• I know what the purpose of firewalls are. From your definition, it would then be the logical conclusion that Remote Assistance has been an entry point used by unwanted visitors accessing your computer. So, my question still stands, does anyone know of this happening? What's the name of the virus/malware that has used Remote Assistance as its point of entry?

     

    Tuesday, September 2, 2008 3:12 AM
  •  jader3rd wrote:
    I know what the purpose of firewalls are. From your definition, it would then be the logical conclusion that Remote Assistance has been an entry point used by unwanted visitors accessing your computer. So, my question still stands, does anyone know of this happening? What's the name of the virus/malware that has used Remote Assistance as its point of entry?

     

    I'm not aware of any malicous virus or malware that has compromised Remote Assistance, but I haven't performed any research about this.

     

    My reply was to your concern about having problems connecting with remote assistance because of firewall issues .

     

    You said:

    But paranoid people can have multiple firewalls running, and they don't know how to configure them, and it's a big mess.

     

    What I meant was that since remote assistance is designed to use one computer to access another computer over an internet connection, you are bound to have problems with Firewalls simply because, by design, their reason for being there is to prevent this type of connection, period. This is true regardless of the program you are using to establish the RA connection.

     

    Here are some links that may help.

     

    During a Remote Assistance session in Windows Vista, the administrator who is trying to provide remote assistance receives a black screen:
    http://support.microsoft.com/kb/937803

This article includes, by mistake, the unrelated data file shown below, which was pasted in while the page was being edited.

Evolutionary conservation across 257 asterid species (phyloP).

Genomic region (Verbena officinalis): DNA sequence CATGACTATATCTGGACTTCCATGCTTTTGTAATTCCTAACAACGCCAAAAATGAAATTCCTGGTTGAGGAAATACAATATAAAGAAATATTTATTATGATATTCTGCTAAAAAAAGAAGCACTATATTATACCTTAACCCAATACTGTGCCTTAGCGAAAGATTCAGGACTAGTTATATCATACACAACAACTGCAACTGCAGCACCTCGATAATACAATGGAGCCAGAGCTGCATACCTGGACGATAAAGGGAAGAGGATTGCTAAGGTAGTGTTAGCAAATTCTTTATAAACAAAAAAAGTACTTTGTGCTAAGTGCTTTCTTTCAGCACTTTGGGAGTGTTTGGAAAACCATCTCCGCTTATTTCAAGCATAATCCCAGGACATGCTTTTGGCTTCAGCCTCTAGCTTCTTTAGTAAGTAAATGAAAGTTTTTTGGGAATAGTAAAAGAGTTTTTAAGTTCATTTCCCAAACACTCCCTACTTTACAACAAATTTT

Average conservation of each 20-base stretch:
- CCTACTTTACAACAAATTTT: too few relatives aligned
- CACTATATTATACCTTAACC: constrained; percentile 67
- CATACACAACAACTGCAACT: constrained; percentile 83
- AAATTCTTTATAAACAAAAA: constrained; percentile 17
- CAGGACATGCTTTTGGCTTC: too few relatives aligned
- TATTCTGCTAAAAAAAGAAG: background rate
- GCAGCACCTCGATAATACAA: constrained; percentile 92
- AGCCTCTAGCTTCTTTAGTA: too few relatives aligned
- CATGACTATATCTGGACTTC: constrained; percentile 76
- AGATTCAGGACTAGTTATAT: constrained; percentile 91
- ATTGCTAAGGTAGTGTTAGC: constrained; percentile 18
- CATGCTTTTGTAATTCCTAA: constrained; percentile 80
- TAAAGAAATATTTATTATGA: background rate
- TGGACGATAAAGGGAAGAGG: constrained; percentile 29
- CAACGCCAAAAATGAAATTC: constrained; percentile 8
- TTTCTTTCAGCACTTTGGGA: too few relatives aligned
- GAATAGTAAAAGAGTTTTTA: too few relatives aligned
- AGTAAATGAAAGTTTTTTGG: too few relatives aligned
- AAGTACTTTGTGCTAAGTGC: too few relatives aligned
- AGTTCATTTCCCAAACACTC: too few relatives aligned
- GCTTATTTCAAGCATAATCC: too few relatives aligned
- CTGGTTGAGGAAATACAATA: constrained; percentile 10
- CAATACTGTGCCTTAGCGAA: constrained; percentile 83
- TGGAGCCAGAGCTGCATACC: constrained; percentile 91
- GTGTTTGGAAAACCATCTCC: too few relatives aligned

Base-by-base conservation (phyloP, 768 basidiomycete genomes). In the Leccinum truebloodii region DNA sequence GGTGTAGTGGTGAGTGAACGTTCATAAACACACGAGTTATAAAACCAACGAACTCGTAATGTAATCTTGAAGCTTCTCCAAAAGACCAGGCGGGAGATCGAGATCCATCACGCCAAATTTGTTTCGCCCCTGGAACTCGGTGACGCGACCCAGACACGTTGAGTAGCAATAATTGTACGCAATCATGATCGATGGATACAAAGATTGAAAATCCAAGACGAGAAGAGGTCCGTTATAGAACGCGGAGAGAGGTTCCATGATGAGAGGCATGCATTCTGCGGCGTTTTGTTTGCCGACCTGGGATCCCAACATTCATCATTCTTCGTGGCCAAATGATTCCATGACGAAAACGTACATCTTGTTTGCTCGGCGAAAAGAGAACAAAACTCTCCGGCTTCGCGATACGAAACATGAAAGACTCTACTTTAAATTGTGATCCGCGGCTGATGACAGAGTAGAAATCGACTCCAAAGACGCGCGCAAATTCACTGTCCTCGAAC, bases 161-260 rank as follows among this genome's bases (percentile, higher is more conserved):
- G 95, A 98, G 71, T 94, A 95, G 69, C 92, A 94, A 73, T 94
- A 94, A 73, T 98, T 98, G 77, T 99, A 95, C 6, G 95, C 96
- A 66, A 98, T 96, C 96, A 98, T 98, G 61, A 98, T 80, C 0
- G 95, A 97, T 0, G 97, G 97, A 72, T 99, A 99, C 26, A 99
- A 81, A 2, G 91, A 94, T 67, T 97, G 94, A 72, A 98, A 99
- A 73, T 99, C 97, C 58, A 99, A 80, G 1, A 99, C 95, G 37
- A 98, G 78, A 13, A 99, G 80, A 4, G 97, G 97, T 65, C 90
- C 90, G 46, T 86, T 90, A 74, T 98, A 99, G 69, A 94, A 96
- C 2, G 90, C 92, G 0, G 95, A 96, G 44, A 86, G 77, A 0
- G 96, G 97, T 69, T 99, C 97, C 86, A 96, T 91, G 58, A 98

The Offer Remote Assistance feature may not work if you do not open DCOM Port 135 in the client firewall of a Windows Vista-based computer:
    http://support.microsoft.com/kb/947206

     

    Windows XP SP2 Firewall blocks offers of Remote Assistance:
    http://support.microsoft.com/kb/555179


     

    Remote Assistance and Resulting Internet Communication in Windows Vista:
    http://technet.microsoft.com/en-us/library/cc766399.aspx


     

    Windows Vista Help: Windows Remote Assistance: frequently asked questions:
    http://windowshelp.microsoft.com/Windows/en-US/Help/398b5eda-aa7f-4078-94c5-1519b697bfa01033.mspx


     

    Discussions in Windows Networking Firewall:
    http://www.microsoft.com/communities/newsgroups/en-us/default.aspx?dg=microsoft.public.windows.networking.firewall&cat=en_US_33705571-5966-4446-87c3-318b36fe738c&lang=en&cr=US


    Hope this helps.

    If this post helps to resolve your issue, click the Mark as Answer button at the top of this message.
    By marking a post as Answered, you help others find the answer faster.


    Ronnie Vernon
    Microsoft MVP
    Windows Desktop Experience

    Tuesday, September 2, 2008 8:41 PM
    Moderator